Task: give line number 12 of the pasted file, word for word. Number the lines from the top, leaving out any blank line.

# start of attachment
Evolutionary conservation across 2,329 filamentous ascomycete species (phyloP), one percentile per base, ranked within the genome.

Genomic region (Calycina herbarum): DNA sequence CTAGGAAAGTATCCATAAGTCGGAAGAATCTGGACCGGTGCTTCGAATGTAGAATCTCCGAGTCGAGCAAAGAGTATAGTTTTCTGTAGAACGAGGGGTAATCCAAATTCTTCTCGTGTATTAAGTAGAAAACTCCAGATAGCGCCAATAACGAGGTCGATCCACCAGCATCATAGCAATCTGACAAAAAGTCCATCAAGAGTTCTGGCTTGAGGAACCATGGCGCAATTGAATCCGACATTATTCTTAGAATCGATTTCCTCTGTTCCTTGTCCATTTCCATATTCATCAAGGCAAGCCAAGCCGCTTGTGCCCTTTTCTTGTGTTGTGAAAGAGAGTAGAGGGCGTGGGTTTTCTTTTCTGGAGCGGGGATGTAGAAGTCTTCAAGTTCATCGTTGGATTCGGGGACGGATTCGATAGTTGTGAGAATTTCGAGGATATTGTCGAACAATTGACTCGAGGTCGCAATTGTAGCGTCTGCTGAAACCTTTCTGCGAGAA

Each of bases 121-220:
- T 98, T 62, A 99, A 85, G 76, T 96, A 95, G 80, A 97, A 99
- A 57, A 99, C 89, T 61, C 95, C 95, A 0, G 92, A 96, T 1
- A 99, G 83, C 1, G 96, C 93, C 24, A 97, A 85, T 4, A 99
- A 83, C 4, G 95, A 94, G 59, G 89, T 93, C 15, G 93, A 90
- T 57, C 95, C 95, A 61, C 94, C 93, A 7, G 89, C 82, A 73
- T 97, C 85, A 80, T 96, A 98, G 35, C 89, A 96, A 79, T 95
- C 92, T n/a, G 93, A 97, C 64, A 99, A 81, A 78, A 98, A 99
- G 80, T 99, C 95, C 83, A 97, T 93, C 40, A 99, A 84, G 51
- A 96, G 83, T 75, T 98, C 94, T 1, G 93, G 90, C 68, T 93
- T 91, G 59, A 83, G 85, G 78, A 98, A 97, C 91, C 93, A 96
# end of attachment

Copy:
- A 96, G 83, T 75, T 98, C 94, T 1, G 93, G 90, C 68, T 93